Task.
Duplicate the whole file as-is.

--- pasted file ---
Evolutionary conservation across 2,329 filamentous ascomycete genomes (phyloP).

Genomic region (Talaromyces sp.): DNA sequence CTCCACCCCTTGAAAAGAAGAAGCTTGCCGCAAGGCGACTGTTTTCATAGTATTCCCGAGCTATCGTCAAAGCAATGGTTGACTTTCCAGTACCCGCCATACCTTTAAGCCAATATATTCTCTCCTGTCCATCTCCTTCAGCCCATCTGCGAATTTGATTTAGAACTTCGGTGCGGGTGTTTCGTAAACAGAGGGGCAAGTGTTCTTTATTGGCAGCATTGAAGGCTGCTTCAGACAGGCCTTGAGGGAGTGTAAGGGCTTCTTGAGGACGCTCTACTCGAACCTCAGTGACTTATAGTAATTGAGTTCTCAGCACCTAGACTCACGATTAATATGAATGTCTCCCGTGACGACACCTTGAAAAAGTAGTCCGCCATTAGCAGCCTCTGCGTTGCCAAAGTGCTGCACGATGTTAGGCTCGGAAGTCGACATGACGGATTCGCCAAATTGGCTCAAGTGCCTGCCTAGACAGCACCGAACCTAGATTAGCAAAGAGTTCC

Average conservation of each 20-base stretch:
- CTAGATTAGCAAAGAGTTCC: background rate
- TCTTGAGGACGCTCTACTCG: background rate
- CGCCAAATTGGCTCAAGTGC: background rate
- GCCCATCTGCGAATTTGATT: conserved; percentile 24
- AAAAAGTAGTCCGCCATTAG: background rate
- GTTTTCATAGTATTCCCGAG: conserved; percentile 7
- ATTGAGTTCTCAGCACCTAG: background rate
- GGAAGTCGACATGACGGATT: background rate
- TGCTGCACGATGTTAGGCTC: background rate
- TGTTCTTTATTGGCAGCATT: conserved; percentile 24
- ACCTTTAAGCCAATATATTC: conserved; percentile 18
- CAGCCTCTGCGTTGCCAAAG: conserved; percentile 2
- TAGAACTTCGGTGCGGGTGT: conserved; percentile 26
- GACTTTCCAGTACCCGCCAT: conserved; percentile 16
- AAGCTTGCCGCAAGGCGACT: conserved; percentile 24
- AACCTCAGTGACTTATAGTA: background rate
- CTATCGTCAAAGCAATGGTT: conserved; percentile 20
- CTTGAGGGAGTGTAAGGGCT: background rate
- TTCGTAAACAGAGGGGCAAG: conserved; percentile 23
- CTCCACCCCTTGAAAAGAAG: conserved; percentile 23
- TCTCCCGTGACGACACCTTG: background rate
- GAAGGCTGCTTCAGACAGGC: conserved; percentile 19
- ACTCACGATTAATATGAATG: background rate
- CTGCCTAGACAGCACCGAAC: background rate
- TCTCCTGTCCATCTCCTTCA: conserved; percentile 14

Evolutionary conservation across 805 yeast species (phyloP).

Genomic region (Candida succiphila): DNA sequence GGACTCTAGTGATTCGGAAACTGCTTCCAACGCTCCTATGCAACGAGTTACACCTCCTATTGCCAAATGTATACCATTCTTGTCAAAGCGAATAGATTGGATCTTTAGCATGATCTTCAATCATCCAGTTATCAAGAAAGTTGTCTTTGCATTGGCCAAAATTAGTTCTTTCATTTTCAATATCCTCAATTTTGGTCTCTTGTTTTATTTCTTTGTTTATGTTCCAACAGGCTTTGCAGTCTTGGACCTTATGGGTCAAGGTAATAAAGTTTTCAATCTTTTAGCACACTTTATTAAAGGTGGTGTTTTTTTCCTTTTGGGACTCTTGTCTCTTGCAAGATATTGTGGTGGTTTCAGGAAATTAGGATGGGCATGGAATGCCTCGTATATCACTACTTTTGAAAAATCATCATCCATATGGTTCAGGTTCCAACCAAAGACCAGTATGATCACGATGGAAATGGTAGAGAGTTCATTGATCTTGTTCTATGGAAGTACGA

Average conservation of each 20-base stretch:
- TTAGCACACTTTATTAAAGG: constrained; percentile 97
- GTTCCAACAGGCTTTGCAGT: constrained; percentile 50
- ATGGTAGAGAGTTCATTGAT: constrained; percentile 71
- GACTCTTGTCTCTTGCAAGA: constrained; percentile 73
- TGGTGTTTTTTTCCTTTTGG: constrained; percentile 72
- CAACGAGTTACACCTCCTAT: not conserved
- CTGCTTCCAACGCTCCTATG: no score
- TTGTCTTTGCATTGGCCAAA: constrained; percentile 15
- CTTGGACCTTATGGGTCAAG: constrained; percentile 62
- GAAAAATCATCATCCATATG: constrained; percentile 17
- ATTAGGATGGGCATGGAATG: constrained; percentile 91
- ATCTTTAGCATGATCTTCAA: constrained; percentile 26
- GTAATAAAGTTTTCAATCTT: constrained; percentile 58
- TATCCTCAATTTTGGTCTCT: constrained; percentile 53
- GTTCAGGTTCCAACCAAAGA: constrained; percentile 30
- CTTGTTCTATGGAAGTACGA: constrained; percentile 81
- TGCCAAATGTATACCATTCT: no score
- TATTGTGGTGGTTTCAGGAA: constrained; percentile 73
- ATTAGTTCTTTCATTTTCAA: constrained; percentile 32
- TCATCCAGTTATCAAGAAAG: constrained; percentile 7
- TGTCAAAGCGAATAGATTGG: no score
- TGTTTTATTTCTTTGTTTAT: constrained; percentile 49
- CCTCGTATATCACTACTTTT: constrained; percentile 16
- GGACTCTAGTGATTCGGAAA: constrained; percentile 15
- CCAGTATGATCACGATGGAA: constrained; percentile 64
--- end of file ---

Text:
Evolutionary conservation across 2,329 filamentous ascomycete genomes (phyloP).

Genomic region (Talaromyces sp.): DNA sequence CTCCACCCCTTGAAAAGAAGAAGCTTGCCGCAAGGCGACTGTTTTCATAGTATTCCCGAGCTATCGTCAAAGCAATGGTTGACTTTCCAGTACCCGCCATACCTTTAAGCCAATATATTCTCTCCTGTCCATCTCCTTCAGCCCATCTGCGAATTTGATTTAGAACTTCGGTGCGGGTGTTTCGTAAACAGAGGGGCAAGTGTTCTTTATTGGCAGCATTGAAGGCTGCTTCAGACAGGCCTTGAGGGAGTGTAAGGGCTTCTTGAGGACGCTCTACTCGAACCTCAGTGACTTATAGTAATTGAGTTCTCAGCACCTAGACTCACGATTAATATGAATGTCTCCCGTGACGACACCTTGAAAAAGTAGTCCGCCATTAGCAGCCTCTGCGTTGCCAAAGTGCTGCACGATGTTAGGCTCGGAAGTCGACATGACGGATTCGCCAAATTGGCTCAAGTGCCTGCCTAGACAGCACCGAACCTAGATTAGCAAAGAGTTCC

Average conservation of each 20-base stretch:
- CTAGATTAGCAAAGAGTTCC: background rate
- TCTTGAGGACGCTCTACTCG: background rate
- CGCCAAATTGGCTCAAGTGC: background rate
- GCCCATCTGCGAATTTGATT: conserved; percentile 24
- AAAAAGTAGTCCGCCATTAG: background rate
- GTTTTCATAGTATTCCCGAG: conserved; percentile 7
- ATTGAGTTCTCAGCACCTAG: background rate
- GGAAGTCGACATGACGGATT: background rate
- TGCTGCACGATGTTAGGCTC: background rate
- TGTTCTTTATTGGCAGCATT: conserved; percentile 24
- ACCTTTAAGCCAATATATTC: conserved; percentile 18
- CAGCCTCTGCGTTGCCAAAG: conserved; percentile 2
- TAGAACTTCGGTGCGGGTGT: conserved; percentile 26
- GACTTTCCAGTACCCGCCAT: conserved; percentile 16
- AAGCTTGCCGCAAGGCGACT: conserved; percentile 24
- AACCTCAGTGACTTATAGTA: background rate
- CTATCGTCAAAGCAATGGTT: conserved; percentile 20
- CTTGAGGGAGTGTAAGGGCT: background rate
- TTCGTAAACAGAGGGGCAAG: conserved; percentile 23
- CTCCACCCCTTGAAAAGAAG: conserved; percentile 23
- TCTCCCGTGACGACACCTTG: background rate
- GAAGGCTGCTTCAGACAGGC: conserved; percentile 19
- ACTCACGATTAATATGAATG: background rate
- CTGCCTAGACAGCACCGAAC: background rate
- TCTCCTGTCCATCTCCTTCA: conserved; percentile 14

Evolutionary conservation across 805 yeast species (phyloP).

Genomic region (Candida succiphila): DNA sequence GGACTCTAGTGATTCGGAAACTGCTTCCAACGCTCCTATGCAACGAGTTACACCTCCTATTGCCAAATGTATACCATTCTTGTCAAAGCGAATAGATTGGATCTTTAGCATGATCTTCAATCATCCAGTTATCAAGAAAGTTGTCTTTGCATTGGCCAAAATTAGTTCTTTCATTTTCAATATCCTCAATTTTGGTCTCTTGTTTTATTTCTTTGTTTATGTTCCAACAGGCTTTGCAGTCTTGGACCTTATGGGTCAAGGTAATAAAGTTTTCAATCTTTTAGCACACTTTATTAAAGGTGGTGTTTTTTTCCTTTTGGGACTCTTGTCTCTTGCAAGATATTGTGGTGGTTTCAGGAAATTAGGATGGGCATGGAATGCCTCGTATATCACTACTTTTGAAAAATCATCATCCATATGGTTCAGGTTCCAACCAAAGACCAGTATGATCACGATGGAAATGGTAGAGAGTTCATTGATCTTGTTCTATGGAAGTACGA

Average conservation of each 20-base stretch:
- TTAGCACACTTTATTAAAGG: constrained; percentile 97
- GTTCCAACAGGCTTTGCAGT: constrained; percentile 50
- ATGGTAGAGAGTTCATTGAT: constrained; percentile 71
- GACTCTTGTCTCTTGCAAGA: constrained; percentile 73
- TGGTGTTTTTTTCCTTTTGG: constrained; percentile 72
- CAACGAGTTACACCTCCTAT: not conserved
- CTGCTTCCAACGCTCCTATG: no score
- TTGTCTTTGCATTGGCCAAA: constrained; percentile 15
- CTTGGACCTTATGGGTCAAG: constrained; percentile 62
- GAAAAATCATCATCCATATG: constrained; percentile 17
- ATTAGGATGGGCATGGAATG: constrained; percentile 91
- ATCTTTAGCATGATCTTCAA: constrained; percentile 26
- GTAATAAAGTTTTCAATCTT: constrained; percentile 58
- TATCCTCAATTTTGGTCTCT: constrained; percentile 53
- GTTCAGGTTCCAACCAAAGA: constrained; percentile 30
- CTTGTTCTATGGAAGTACGA: constrained; percentile 81
- TGCCAAATGTATACCATTCT: no score
- TATTGTGGTGGTTTCAGGAA: constrained; percentile 73
- ATTAGTTCTTTCATTTTCAA: constrained; percentile 32
- TCATCCAGTTATCAAGAAAG: constrained; percentile 7
- TGTCAAAGCGAATAGATTGG: no score
- TGTTTTATTTCTTTGTTTAT: constrained; percentile 49
- CCTCGTATATCACTACTTTT: constrained; percentile 16
- GGACTCTAGTGATTCGGAAA: constrained; percentile 15
- CCAGTATGATCACGATGGAA: constrained; percentile 64